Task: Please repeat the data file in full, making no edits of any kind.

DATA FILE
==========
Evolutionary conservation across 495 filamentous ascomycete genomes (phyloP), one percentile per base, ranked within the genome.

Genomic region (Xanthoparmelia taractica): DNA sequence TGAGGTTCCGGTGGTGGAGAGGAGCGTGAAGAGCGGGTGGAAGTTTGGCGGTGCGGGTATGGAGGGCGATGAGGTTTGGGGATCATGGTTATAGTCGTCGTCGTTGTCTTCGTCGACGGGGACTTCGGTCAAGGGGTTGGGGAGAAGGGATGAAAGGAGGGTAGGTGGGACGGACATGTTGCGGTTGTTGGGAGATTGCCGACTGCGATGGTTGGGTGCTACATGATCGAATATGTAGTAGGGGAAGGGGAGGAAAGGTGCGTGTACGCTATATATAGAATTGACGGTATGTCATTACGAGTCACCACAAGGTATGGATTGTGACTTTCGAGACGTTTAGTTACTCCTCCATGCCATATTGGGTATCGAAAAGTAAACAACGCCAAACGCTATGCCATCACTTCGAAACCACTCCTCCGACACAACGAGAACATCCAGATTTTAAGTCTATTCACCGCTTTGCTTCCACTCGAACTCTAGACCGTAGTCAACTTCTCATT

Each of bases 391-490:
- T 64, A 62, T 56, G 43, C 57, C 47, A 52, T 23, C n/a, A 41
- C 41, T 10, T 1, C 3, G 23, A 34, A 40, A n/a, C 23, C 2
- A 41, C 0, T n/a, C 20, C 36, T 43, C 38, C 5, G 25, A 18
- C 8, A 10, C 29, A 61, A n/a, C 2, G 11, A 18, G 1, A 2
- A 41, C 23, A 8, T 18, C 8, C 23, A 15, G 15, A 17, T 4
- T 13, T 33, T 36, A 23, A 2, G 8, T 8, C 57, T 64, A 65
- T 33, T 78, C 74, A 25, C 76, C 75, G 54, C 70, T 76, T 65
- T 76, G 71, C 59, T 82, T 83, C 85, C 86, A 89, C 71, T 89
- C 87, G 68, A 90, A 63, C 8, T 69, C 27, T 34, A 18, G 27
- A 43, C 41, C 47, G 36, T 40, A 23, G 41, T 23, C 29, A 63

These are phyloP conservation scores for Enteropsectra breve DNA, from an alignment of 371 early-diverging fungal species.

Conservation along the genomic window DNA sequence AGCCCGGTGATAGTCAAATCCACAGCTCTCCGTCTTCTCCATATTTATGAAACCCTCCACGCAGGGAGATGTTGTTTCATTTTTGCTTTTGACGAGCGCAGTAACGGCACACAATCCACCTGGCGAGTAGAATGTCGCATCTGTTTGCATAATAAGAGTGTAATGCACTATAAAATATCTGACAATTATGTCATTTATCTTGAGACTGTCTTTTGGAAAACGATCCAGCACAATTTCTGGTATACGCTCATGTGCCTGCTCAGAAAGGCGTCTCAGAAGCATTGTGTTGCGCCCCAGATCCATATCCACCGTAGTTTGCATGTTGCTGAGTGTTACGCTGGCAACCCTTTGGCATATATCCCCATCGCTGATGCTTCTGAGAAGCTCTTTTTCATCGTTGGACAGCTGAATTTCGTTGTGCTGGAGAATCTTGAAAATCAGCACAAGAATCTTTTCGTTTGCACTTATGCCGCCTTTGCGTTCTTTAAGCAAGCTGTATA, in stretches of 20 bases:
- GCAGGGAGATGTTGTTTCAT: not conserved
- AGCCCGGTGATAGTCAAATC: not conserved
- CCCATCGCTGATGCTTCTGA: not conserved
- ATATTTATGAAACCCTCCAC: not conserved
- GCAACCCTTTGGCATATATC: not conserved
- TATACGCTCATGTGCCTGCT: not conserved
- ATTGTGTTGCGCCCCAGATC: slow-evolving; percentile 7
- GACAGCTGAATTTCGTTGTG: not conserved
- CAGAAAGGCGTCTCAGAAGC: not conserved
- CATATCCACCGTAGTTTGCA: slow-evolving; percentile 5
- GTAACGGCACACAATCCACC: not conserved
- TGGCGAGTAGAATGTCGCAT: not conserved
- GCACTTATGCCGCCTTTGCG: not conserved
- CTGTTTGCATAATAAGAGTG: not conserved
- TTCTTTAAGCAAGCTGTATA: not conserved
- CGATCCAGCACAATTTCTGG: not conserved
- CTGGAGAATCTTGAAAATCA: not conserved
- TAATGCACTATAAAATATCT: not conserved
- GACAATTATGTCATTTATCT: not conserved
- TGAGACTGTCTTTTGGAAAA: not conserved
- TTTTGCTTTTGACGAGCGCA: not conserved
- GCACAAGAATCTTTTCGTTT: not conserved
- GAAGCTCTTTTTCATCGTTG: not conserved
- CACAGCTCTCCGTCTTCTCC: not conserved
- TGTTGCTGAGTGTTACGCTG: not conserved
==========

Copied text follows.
Evolutionary conservation across 495 filamentous ascomycete genomes (phyloP), one percentile per base, ranked within the genome.

Genomic region (Xanthoparmelia taractica): DNA sequence TGAGGTTCCGGTGGTGGAGAGGAGCGTGAAGAGCGGGTGGAAGTTTGGCGGTGCGGGTATGGAGGGCGATGAGGTTTGGGGATCATGGTTATAGTCGTCGTCGTTGTCTTCGTCGACGGGGACTTCGGTCAAGGGGTTGGGGAGAAGGGATGAAAGGAGGGTAGGTGGGACGGACATGTTGCGGTTGTTGGGAGATTGCCGACTGCGATGGTTGGGTGCTACATGATCGAATATGTAGTAGGGGAAGGGGAGGAAAGGTGCGTGTACGCTATATATAGAATTGACGGTATGTCATTACGAGTCACCACAAGGTATGGATTGTGACTTTCGAGACGTTTAGTTACTCCTCCATGCCATATTGGGTATCGAAAAGTAAACAACGCCAAACGCTATGCCATCACTTCGAAACCACTCCTCCGACACAACGAGAACATCCAGATTTTAAGTCTATTCACCGCTTTGCTTCCACTCGAACTCTAGACCGTAGTCAACTTCTCATT

Each of bases 391-490:
- T 64, A 62, T 56, G 43, C 57, C 47, A 52, T 23, C n/a, A 41
- C 41, T 10, T 1, C 3, G 23, A 34, A 40, A n/a, C 23, C 2
- A 41, C 0, T n/a, C 20, C 36, T 43, C 38, C 5, G 25, A 18
- C 8, A 10, C 29, A 61, A n/a, C 2, G 11, A 18, G 1, A 2
- A 41, C 23, A 8, T 18, C 8, C 23, A 15, G 15, A 17, T 4
- T 13, T 33, T 36, A 23, A 2, G 8, T 8, C 57, T 64, A 65
- T 33, T 78, C 74, A 25, C 76, C 75, G 54, C 70, T 76, T 65
- T 76, G 71, C 59, T 82, T 83, C 85, C 86, A 89, C 71, T 89
- C 87, G 68, A 90, A 63, C 8, T 69, C 27, T 34, A 18, G 27
- A 43, C 41, C 47, G 36, T 40, A 23, G 41, T 23, C 29, A 63

These are phyloP conservation scores for Enteropsectra breve DNA, from an alignment of 371 early-diverging fungal species.

Conservation along the genomic window DNA sequence AGCCCGGTGATAGTCAAATCCACAGCTCTCCGTCTTCTCCATATTTATGAAACCCTCCACGCAGGGAGATGTTGTTTCATTTTTGCTTTTGACGAGCGCAGTAACGGCACACAATCCACCTGGCGAGTAGAATGTCGCATCTGTTTGCATAATAAGAGTGTAATGCACTATAAAATATCTGACAATTATGTCATTTATCTTGAGACTGTCTTTTGGAAAACGATCCAGCACAATTTCTGGTATACGCTCATGTGCCTGCTCAGAAAGGCGTCTCAGAAGCATTGTGTTGCGCCCCAGATCCATATCCACCGTAGTTTGCATGTTGCTGAGTGTTACGCTGGCAACCCTTTGGCATATATCCCCATCGCTGATGCTTCTGAGAAGCTCTTTTTCATCGTTGGACAGCTGAATTTCGTTGTGCTGGAGAATCTTGAAAATCAGCACAAGAATCTTTTCGTTTGCACTTATGCCGCCTTTGCGTTCTTTAAGCAAGCTGTATA, in stretches of 20 bases:
- GCAGGGAGATGTTGTTTCAT: not conserved
- AGCCCGGTGATAGTCAAATC: not conserved
- CCCATCGCTGATGCTTCTGA: not conserved
- ATATTTATGAAACCCTCCAC: not conserved
- GCAACCCTTTGGCATATATC: not conserved
- TATACGCTCATGTGCCTGCT: not conserved
- ATTGTGTTGCGCCCCAGATC: slow-evolving; percentile 7
- GACAGCTGAATTTCGTTGTG: not conserved
- CAGAAAGGCGTCTCAGAAGC: not conserved
- CATATCCACCGTAGTTTGCA: slow-evolving; percentile 5
- GTAACGGCACACAATCCACC: not conserved
- TGGCGAGTAGAATGTCGCAT: not conserved
- GCACTTATGCCGCCTTTGCG: not conserved
- CTGTTTGCATAATAAGAGTG: not conserved
- TTCTTTAAGCAAGCTGTATA: not conserved
- CGATCCAGCACAATTTCTGG: not conserved
- CTGGAGAATCTTGAAAATCA: not conserved
- TAATGCACTATAAAATATCT: not conserved
- GACAATTATGTCATTTATCT: not conserved
- TGAGACTGTCTTTTGGAAAA: not conserved
- TTTTGCTTTTGACGAGCGCA: not conserved
- GCACAAGAATCTTTTCGTTT: not conserved
- GAAGCTCTTTTTCATCGTTG: not conserved
- CACAGCTCTCCGTCTTCTCC: not conserved
- TGTTGCTGAGTGTTACGCTG: not conserved